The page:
The emergence of the New Chinese Collector is a subject we’ve followed pretty much since our inception, and is a subject that is endlessly fascinating simply because it’s such a new phenomenon. While, technically, Chinese people have collected art for a few thousand years — with the exception of a few Mao-era decades where the practice was virtually nonexistent but for a few elite art lovers here and there — the New Chinese Collector has only existed for around 20 years, and arguably even less than that. This collector base was out in full force in recent auctions of Chinese and other Asian art — in New York, London and Hong Kong — and the motivation, desire and intensity of the Chinese collector is becoming somewhat legendary right before our eyes.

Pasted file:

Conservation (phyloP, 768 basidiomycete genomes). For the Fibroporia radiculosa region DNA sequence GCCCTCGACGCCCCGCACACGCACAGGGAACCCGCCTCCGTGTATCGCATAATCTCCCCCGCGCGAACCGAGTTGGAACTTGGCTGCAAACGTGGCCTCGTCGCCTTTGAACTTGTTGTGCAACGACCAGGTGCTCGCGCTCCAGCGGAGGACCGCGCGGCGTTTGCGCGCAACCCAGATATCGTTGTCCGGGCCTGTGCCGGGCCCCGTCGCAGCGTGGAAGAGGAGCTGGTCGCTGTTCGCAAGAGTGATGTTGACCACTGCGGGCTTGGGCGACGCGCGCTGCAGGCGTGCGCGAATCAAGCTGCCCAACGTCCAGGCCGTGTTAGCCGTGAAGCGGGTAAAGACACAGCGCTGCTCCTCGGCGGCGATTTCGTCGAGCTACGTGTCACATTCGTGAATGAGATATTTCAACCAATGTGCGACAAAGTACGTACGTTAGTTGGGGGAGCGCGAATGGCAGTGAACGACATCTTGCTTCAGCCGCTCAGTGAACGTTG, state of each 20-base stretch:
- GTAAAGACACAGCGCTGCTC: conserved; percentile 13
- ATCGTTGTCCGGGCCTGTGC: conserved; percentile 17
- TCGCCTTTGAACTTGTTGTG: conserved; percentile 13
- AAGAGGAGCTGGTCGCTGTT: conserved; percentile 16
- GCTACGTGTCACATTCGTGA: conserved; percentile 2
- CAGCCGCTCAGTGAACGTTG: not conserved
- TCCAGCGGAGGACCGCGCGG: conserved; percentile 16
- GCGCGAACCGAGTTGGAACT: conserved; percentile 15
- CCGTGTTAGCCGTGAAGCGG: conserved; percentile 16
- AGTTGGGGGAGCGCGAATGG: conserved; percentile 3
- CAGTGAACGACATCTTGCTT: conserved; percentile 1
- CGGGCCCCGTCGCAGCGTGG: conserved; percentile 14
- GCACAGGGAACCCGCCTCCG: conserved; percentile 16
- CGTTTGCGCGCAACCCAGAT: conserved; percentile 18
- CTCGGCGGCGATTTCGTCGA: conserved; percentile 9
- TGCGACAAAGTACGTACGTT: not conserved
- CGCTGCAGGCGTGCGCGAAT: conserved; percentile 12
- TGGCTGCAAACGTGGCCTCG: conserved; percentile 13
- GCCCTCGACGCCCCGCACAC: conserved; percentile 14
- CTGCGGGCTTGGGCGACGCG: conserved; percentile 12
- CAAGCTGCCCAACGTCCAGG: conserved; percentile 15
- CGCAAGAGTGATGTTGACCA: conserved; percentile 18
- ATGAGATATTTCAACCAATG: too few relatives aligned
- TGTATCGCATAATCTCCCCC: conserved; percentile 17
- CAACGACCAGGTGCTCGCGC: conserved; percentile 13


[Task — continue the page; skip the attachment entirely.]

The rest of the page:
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China Lends Rare Art To Taiwan

First Time China Has Lent Rare Artifacts To Taiwan Since End Of Chinese Civil War In 1949

This exhibition will mark the first time Beijing has lent artifacts to Taipei

"Art Diplomacy" has the potential to increase cooperation between China and Taiwan

As ties between China and Taiwan have gradually become closer (particularly in the last year, following the election of Ma Ying-jeou), stories of cross-straits cooperation are becoming increasingly common. From China’s opening of direct flights to Taiwan to increased Taiwanese investment in the mainland (and vice versa) to today’s story about China sending 40 Qing Dynasty-era artifacts to Taipei’s National Palace Museum this October, cooperative gestures between Beijing and Taipei are something of a welcome sign.

Although simmering disputes remain between the two governments about thousands of artifacts taken to Taiwan as the Nationalist army made its retreat to the island in 1949 — which Beijing has sought to repatriate for decades — this exhibition is seen by many as a conciliatory step towards more direct talks on the future of the Chinese artifacts held in Taiwan’s National Palace Museum. As the BBC writes,